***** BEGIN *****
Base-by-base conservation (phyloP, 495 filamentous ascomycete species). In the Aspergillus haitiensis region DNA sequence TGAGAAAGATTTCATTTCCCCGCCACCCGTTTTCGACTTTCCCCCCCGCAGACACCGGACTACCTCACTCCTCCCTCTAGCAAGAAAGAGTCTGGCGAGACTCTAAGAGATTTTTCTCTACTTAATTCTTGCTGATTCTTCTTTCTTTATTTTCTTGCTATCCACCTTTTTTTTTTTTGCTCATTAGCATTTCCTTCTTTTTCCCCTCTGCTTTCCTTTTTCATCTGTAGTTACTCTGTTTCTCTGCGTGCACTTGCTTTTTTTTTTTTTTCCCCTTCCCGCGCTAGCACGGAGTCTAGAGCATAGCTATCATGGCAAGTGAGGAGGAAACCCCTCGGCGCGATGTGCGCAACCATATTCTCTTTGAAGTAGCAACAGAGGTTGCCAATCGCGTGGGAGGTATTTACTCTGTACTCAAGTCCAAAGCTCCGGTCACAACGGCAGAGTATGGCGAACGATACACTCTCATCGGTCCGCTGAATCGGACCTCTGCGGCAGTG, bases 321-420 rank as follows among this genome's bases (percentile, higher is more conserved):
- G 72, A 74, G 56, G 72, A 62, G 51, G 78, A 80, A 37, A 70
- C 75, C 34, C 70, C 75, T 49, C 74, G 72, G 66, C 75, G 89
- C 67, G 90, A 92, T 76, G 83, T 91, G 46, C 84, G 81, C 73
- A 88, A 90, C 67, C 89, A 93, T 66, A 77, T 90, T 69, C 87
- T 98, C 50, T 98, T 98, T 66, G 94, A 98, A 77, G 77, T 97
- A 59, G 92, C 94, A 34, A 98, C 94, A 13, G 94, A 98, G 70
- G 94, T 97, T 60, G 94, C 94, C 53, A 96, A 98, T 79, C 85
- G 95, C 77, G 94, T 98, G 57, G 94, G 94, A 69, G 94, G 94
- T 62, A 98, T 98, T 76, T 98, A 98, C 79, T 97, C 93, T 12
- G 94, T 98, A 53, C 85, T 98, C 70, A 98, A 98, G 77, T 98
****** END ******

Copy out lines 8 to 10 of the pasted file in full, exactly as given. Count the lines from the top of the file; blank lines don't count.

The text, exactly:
- G 94, T 97, T 60, G 94, C 94, C 53, A 96, A 98, T 79, C 85
- G 95, C 77, G 94, T 98, G 57, G 94, G 94, A 69, G 94, G 94
- T 62, A 98, T 98, T 76, T 98, A 98, C 79, T 97, C 93, T 12